2. Issues expansion: The scope and significance of issues are expanding across extended value chains.

There are mounting social, environmental, ethical and economic challenges for companies right across their extended value chains.  The scope of responsibilities has widened as companies are expected to be accountable for indirect impacts concerning their suppliers, distributors, contractors and business partners – on top of all the direct impacts the business already has.

3. Standards proliferation: There is a rapid proliferation of sustainability-related standards, rankings, ratings and indices.

These initiatives either offer guidance on reporting or rate companies’ performance based on set criteria. Each one serves a unique purpose and targets different audiences; but they sometimes have overlapping criteria or principles.

While responding to such initiatives is an opportunity to engage colleagues across the business, streamline data collection, and improve reporting and performance, making sense of it all can be overwhelming.

4. Digital innovation: Digital innovation offer new ways of presenting data and communicating with audiences.

Practitioners are increasingly facing demands for more data and narrative to a variety of audiences. This can result in lengthy, dry, technical reports that aren’t effective engagement tools. Innovations in digital platforms and social media allow companies to present data, narratives and impacts in ways that resonate with a variety of audiences; and audiences are able to interact, feedback and share opinions instantly. Technology-driven engagement also presents opportunities to connect with stakeholders across geographies, demographics, and varying interests in ground-breaking ways.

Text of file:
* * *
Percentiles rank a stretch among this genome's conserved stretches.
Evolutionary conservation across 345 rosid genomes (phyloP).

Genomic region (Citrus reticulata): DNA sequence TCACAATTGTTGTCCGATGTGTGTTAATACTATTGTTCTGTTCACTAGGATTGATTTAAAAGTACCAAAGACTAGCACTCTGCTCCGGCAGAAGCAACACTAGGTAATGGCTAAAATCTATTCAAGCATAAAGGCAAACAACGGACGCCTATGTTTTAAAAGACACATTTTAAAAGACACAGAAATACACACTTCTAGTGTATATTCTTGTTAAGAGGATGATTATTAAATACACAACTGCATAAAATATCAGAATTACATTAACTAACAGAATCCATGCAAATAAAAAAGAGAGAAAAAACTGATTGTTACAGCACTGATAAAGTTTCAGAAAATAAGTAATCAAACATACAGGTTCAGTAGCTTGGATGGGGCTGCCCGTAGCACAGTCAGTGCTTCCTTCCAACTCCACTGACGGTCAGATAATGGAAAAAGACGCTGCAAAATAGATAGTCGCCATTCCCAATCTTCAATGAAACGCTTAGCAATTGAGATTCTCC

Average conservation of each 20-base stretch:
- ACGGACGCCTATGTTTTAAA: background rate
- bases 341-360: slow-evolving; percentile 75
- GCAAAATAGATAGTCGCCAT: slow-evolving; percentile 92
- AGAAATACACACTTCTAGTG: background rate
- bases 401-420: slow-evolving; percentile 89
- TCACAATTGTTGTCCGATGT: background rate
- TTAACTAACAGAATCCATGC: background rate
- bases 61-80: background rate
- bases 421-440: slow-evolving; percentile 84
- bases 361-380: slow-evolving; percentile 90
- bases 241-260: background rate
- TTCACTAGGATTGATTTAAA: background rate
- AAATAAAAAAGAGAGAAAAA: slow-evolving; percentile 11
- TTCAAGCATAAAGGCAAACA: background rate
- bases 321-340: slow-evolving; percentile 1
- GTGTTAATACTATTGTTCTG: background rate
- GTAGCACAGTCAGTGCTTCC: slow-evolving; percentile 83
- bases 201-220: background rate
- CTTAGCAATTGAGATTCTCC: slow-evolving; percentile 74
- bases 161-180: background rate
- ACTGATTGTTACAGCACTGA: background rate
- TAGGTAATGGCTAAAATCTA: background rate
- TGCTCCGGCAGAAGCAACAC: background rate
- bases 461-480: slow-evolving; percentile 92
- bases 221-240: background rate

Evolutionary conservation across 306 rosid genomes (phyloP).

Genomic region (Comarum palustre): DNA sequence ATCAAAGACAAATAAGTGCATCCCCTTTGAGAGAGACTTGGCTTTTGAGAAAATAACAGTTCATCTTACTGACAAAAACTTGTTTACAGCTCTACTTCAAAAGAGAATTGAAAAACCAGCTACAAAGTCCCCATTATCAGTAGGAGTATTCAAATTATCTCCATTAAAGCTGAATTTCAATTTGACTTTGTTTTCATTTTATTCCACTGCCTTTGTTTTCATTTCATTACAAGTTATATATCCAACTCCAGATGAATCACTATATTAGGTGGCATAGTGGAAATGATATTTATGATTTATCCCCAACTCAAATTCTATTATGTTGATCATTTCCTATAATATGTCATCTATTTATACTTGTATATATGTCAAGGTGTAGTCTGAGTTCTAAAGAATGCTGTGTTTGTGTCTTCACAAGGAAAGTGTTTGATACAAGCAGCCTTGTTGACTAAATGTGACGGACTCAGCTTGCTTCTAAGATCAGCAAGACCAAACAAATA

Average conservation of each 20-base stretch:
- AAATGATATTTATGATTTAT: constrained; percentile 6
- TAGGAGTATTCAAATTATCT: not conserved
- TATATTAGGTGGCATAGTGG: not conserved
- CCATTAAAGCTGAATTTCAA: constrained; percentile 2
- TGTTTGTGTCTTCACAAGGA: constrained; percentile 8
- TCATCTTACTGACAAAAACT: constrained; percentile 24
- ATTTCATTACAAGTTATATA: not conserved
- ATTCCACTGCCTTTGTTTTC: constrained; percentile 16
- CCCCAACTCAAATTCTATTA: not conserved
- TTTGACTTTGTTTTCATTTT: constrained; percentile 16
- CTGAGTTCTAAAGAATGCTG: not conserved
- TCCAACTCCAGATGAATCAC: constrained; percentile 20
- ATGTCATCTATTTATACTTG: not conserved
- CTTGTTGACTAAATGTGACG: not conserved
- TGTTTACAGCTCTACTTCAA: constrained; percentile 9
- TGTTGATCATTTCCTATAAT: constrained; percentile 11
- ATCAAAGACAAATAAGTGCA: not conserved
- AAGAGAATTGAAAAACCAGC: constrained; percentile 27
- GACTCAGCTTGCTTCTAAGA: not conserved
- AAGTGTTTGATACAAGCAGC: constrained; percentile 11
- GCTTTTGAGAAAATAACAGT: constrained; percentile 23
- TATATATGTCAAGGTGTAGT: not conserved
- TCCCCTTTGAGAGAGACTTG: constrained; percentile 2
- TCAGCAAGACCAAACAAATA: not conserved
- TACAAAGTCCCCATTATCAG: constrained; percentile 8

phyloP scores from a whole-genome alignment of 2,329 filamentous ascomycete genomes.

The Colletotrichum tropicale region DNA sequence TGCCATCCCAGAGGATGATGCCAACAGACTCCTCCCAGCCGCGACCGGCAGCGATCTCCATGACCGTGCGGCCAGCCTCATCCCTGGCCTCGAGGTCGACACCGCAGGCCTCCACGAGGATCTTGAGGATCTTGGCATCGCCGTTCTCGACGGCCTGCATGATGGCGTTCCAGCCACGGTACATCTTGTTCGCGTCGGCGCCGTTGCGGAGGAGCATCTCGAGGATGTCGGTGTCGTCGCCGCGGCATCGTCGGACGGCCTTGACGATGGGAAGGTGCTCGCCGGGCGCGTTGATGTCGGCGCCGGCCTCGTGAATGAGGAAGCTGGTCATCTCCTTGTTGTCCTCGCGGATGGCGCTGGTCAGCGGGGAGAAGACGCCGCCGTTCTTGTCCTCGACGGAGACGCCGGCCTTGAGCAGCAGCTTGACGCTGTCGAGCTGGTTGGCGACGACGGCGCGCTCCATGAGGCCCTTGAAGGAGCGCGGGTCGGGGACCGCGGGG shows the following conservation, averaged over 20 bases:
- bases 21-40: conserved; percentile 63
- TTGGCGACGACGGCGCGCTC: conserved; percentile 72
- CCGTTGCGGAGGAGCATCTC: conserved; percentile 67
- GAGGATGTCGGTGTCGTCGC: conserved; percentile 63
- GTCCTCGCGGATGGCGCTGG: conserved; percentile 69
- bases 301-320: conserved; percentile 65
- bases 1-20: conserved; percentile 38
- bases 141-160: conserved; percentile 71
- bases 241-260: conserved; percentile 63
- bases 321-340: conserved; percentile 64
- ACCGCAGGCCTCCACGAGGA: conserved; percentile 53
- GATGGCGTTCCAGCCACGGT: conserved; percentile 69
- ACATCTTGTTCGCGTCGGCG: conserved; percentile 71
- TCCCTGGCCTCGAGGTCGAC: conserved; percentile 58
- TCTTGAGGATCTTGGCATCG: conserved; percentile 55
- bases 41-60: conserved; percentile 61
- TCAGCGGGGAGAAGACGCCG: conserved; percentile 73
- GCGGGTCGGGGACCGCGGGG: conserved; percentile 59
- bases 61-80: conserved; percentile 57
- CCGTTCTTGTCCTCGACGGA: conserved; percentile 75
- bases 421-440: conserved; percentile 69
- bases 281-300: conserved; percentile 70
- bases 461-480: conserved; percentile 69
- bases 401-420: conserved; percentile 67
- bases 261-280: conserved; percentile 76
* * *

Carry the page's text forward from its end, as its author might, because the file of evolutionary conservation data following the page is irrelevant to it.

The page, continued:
From routine to strategic


The dynamic, shifting landscape is causing headaches – but also throwing up some fascinating opportunities. Companies that are able to harness the Four Drivers of Change will create real value for the business and the audiences of its reporting. As reporting becomes increasingly interactive, innovative, and audience–led, the benefits will be most tangible for companies that are crystal clear about the first question: What is our objective?

Communicating about sustainability can be a minefield of nebulous jargon and opposing viewpoints. It is time for a re-think. We need to go back to basics and understand the reporting journey as well as the current trends that are creating pressures on the reporting process. Companies need to cut through the complexity and get back to shining a search light on what the company is actually doing and invite in friends and foes alike for a frank discussion about how they can do a better job. That would make reports a lot more interesting for everyone and more useful to businesses.

Image credit: Corporate Citizenship Inc.

Nana Guar is a Senior Consultant at Corporate Citizenship, a global management consultancy specializing in sustainability and corporate responsibility. She works with clients to identify their most material issues, define relevant performance metrics, and communicate their performance to a variety of audiences. When she is not immersed in sustainability reporting, reporting standards, CR strategy and implementation, Nana is applying her expertise to sustainability challenges in emerging markets.